Indiana Jones and the Kingdom of the Crystal Skull

With the fifth Indiana Jones film going into production recently, I thought it might be fun to take a step back to 2008s Indiana Jones and the Kingdom of the Crystal Skull.  At the time of release I felt the film was OK but ultimately a bit of a let down. Thinking about it, I’ve perhaps only watched it once since then – probably on DVD later in 2008 – so it could indeed be a good 13 years since I last watched it.

So how did it hold up? I’ve got to say surprisingly well. Some of the same old things annoy me, but not nearly as many as I thought there was (isn’t that always the way, with memory?), and they are:

  • The gophers. Having the Paramount logo turn into a gopher mound at the start of the film was cute, and subverted expectations after earlier Indy movies had the logo fade into something more epic. That’s actually fine. But to then have some CGI gophers appear – and then reappear during the opening reel – doing cutesy things… just… no. That’s not Indiana Jones. It’s not needed.
  • The fridge. OMG, I know I’m beating a dead horse here, but the scene is so stupid, it takes you out of the film. You sit there thinking, did that really just happen? Everything that leads up to it… the pretend town… the cut to the bomb on a tower… the warning sirens… it’s all very good. How it could have played out was after the Russians zoom past Indy in their car to escape the blast  – after previously wanting to catch him – Indy should have hotwired one of the many vehicles in the town and zoomed off, too. This could have led to a car chase, with lots of ramming and tension, which would then be further amped up with the bomb going off behind them. Far more exciting and visual than Indy being thrown clear of the blast in a refrigerator, with no other similar items thrown clear like he was. It’s just silly and unbelievable. Cartoonish, frankly. Not a good look.
  • The jungle chase. We’ve jumped a fair way into the movie here, which is a sign that there are huge chunks of the film which I think are perfectly fine. But when we get to this chase, the blend of real vehicles and CGI doesn’t mesh very well. Some of it seems fine, then it will look unbelievable, then back again. I think the main offenders here are Shia LeBeouf and Cate Blanchett sword fighting across two vehicles. Then LeBeouf swinging through the trees like Tarzan (yes, I get that it’s a homage, but it’s a bloody stupid, immersion-breaking homage). Then, finally, the way our heroes first drive their amphibious vehicle off a cliff, only to be saved – in extremely comedic fashion – by a well-placed tree. Then drive the same vehicle off several waterfalls, but are completely unscathed. And yes, I do know that earlier Indy films have some silly moments too – like the inflatable raft coming out of the plane in Indiana Jones and the Temple of Doom – but this stuff is just cringeworthy and repeated over and over again, almost as if the filmmakers are saying to us, “Oh you thought that was dumb? Well now we’ll do it again… and again… how d’ya like them apples?” For starters, Marion deliberately driving the vehicle off the cliff, without knowing the extremely flexible tree would be there to break their fall, makes absolutely no sense. It’s pure suicidal, which is a characteristic I don’t believe is in the character, especially with her son in the vehicle with her. In comparison, the raft in the second film is pure desperation – and done once.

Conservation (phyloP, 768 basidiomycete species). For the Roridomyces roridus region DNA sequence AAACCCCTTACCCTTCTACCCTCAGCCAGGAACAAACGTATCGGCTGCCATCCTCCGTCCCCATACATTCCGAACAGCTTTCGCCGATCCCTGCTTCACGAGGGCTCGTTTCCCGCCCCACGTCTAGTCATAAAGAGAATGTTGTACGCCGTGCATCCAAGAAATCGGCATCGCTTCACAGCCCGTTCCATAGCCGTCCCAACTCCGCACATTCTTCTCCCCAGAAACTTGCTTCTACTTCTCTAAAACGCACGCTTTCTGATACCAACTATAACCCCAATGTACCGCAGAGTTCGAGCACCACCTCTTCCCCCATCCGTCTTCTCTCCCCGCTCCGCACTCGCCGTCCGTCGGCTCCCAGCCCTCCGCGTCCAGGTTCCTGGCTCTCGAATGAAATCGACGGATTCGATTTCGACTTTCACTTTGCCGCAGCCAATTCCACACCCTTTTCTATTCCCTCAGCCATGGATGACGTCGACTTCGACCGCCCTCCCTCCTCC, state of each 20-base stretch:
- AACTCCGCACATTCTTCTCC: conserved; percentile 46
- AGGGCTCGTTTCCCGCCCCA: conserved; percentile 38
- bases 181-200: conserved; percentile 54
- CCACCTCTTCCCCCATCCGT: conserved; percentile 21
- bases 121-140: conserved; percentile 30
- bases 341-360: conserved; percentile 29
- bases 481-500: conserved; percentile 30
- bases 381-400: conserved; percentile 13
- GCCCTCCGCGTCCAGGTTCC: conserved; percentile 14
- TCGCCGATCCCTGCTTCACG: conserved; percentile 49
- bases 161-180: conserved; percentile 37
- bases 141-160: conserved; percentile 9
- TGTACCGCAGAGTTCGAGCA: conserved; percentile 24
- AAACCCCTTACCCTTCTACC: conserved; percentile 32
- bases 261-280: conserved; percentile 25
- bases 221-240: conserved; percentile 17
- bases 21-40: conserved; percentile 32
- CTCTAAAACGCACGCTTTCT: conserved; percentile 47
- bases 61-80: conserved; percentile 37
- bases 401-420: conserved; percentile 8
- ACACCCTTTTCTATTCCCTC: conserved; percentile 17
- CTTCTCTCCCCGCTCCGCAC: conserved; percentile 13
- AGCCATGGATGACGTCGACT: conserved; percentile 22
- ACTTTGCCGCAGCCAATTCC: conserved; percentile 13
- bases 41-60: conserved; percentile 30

And… that’s it. You were probably expecting me to mention the UFO at the end, weren’t you? Nope, not me. Even when I watched this film originally was a little taken aback, but ultimately OK with the premise of aliens in the film. As I said to someone on Twitter recently, the aliens presented here are as fictional to me as ‘the power of God’ in the first and third movies, or the strange magic going on in the second film. If I can watch those earlier films, and believe in the made-up nonsense going on, I’d be extremely hypocritical to pooh-pooh the aliens here. Now, having said that it still might not be to my personal preference – the first three films having set a precedent for more Earth-based finales – but that doesn’t mean I couldn’t accept it, especially with the tie-in that it was aliens who helped early civilisations to become so advanced. In the fictional world of the film, I was like, OK, that’s fine.

So the film ended and I was pleasantly surprised with how much of it I enjoyed. Indeed, if you changed the three bullet points above to removing the gophers after the initial gopher mound gag; replacing the fridge with a car chase, per my suggestion; and modifying the jungle chase so it was more akin to the simple, 100% practical truck chase in Indiana Jones and the Raiders of the Lost Ark, you’d actually have a far better film all ’round in three simple steps. It would still feel like a more ‘modern’ film than the first three, and it would be reviewed by people with ‘modern’ eyes, even less accommodating of a film that’s steeped in the past than reviewers were when the first film came out. All of which is kind of unavoidable with such a gap but, broadly speaking, it would be still pretty damn good, I think.

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